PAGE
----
Light on Sant Mat
How can we have full understanding of everything that happens to us? To do so, we would have to realize that every moment, every instant, the Master is directing the karmas that we are undergoing. If we can keep this in mind, we can undergo even the most difficult situations and still be conscious that the Master is our constant companion and guide.
In our family situation, we know that we are karmically bound to those closest to us – our parents, siblings, children, and spouse. Sometimes the saints refer to these relations as beloved thugs. In Light on Sant Mat Hazur says: “You must take all reasonable care of your family and make provision for their education and maintenance, for it is your duty.”
Hazur explains further in Light on Sant Mat:
Members of a family are grouped according to their karmas
and previous relations. A number of people with different backgrounds and different temperaments live together in the same hotel or home. They have their lodging and boarding in common but not necessarily their aims and outlook in common.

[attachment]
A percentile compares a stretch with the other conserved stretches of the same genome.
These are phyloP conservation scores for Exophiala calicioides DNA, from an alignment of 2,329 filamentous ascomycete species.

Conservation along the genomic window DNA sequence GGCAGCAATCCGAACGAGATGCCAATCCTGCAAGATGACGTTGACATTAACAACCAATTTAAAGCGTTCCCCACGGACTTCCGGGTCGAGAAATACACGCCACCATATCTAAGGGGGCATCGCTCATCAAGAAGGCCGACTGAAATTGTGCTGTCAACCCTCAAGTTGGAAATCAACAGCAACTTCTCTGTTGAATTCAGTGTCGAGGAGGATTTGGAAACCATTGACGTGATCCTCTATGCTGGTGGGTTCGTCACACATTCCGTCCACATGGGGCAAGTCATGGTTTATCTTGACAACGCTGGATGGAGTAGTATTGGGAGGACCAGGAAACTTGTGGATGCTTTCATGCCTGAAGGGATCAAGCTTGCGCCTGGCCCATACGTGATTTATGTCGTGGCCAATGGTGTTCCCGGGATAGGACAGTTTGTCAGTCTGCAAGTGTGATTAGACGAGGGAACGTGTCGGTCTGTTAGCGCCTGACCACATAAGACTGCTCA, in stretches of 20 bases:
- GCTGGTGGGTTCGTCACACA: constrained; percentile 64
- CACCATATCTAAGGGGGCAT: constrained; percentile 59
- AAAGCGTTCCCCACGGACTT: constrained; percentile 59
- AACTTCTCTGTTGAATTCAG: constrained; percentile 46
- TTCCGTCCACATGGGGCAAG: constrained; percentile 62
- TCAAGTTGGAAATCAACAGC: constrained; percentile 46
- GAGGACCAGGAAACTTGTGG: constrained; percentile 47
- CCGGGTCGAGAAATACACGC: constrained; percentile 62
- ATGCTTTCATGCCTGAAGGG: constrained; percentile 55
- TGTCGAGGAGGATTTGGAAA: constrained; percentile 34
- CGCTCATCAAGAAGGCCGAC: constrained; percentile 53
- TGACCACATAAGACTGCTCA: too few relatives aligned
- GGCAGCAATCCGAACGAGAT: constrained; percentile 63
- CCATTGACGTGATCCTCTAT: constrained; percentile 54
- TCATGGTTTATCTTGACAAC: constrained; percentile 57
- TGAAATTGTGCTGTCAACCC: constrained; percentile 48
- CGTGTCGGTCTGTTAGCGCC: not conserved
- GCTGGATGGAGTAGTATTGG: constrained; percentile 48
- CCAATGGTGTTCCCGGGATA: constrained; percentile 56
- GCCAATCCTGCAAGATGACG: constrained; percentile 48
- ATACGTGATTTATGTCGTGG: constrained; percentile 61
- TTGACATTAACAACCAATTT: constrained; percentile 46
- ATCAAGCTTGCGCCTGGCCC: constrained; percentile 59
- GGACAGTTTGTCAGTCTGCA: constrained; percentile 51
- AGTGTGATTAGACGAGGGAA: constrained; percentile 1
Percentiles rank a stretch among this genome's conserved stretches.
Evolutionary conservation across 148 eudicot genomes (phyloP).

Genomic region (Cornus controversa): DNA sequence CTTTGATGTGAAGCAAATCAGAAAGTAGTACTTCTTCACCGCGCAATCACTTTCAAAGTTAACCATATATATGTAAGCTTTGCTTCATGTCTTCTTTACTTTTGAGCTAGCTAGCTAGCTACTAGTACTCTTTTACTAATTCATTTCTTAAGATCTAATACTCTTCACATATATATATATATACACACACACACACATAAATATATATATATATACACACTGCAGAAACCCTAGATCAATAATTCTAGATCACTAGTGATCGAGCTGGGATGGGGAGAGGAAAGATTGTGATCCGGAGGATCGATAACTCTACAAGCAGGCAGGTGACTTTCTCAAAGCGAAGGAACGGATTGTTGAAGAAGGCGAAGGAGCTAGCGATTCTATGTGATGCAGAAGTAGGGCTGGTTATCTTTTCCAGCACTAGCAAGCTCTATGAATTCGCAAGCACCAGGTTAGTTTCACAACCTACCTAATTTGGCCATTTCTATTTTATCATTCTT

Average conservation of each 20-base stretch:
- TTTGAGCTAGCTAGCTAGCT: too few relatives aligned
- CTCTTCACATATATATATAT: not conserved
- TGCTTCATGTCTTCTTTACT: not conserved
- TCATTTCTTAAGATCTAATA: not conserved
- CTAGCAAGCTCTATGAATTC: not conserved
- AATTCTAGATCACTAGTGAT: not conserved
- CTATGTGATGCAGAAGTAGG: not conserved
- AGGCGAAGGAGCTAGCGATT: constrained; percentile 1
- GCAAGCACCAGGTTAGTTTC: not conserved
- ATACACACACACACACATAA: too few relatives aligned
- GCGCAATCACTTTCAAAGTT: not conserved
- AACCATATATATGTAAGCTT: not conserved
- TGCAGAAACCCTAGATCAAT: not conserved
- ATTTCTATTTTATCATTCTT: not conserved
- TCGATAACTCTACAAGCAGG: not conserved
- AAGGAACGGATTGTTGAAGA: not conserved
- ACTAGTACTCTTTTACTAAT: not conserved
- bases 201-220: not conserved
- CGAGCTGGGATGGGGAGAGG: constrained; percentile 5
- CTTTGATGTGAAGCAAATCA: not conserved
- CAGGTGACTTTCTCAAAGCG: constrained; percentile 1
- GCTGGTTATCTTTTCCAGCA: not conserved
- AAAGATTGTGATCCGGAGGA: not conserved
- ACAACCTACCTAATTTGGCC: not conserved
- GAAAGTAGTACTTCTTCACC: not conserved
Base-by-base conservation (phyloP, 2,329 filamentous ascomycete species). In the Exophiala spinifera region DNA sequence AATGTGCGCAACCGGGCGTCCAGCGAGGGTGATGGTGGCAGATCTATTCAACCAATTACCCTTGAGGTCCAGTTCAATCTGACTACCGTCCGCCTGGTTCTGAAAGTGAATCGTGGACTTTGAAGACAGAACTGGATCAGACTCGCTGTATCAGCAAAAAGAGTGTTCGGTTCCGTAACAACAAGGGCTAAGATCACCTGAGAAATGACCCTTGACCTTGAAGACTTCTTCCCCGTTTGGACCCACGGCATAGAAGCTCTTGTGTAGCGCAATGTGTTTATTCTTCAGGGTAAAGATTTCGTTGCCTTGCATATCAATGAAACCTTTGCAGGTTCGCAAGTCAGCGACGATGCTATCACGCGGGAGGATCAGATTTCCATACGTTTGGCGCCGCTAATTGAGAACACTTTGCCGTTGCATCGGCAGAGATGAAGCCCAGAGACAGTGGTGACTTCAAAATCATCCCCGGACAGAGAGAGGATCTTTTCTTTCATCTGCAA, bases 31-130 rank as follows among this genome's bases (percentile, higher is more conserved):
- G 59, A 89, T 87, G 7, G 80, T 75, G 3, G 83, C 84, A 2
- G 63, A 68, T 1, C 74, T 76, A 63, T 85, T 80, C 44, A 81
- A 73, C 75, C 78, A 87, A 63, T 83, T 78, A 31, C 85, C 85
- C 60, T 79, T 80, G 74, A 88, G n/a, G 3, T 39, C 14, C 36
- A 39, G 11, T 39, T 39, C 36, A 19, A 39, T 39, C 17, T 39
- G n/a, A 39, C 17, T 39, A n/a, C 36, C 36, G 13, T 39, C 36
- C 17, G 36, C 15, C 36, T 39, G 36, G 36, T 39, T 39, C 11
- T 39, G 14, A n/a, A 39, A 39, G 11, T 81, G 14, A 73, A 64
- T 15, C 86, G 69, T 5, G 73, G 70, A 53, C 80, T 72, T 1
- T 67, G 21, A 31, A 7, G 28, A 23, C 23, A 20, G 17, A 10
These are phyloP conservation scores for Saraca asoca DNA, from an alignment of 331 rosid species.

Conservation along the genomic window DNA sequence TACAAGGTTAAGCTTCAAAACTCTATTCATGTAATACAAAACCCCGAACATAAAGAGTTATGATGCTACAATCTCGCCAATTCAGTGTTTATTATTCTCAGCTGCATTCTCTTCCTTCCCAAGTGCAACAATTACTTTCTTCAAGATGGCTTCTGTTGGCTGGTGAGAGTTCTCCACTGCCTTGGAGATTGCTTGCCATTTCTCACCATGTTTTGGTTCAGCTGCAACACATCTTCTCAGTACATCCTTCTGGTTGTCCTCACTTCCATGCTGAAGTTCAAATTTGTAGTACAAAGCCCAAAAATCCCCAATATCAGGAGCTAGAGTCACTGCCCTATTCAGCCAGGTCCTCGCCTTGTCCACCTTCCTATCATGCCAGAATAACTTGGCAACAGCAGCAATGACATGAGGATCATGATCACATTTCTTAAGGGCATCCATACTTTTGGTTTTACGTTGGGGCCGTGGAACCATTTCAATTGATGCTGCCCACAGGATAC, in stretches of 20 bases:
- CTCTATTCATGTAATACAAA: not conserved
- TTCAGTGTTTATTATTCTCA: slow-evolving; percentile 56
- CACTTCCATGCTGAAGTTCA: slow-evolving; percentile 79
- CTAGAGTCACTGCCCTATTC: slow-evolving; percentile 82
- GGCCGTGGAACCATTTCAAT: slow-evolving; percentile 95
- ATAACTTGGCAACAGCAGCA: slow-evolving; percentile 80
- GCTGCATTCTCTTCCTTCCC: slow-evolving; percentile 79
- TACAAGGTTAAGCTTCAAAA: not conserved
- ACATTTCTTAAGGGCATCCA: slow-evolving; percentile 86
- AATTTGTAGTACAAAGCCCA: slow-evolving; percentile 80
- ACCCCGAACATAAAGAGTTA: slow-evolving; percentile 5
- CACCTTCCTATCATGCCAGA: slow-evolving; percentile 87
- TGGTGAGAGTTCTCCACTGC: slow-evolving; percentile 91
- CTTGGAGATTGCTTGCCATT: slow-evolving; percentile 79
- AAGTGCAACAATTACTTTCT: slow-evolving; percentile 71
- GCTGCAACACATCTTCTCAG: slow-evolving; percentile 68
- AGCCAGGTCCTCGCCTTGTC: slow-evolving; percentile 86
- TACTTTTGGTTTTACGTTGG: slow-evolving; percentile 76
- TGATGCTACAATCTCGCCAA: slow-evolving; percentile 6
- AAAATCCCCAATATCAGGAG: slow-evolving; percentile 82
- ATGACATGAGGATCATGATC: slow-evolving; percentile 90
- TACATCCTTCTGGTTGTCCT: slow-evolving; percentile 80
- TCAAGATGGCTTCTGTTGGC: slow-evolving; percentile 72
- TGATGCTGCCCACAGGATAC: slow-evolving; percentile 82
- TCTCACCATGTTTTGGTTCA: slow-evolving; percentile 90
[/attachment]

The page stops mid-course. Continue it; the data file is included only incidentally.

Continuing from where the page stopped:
It is karma that brings us together for reasons that we do not remember. As family, we could have been friends, lovers, or enemies in a past life, and we are together only because we owe each other karmic debts. We may be born into a family in which we feel nothing in common. Many of us may be the only satsangi in a family who does not understand why we have any interest in a spiritual path. Others may be born into a family of all satsangis and yet feel they have no interest in the path. Regardless, we have a duty to each other and an obligation to be helpful, respectful, loving, and caring.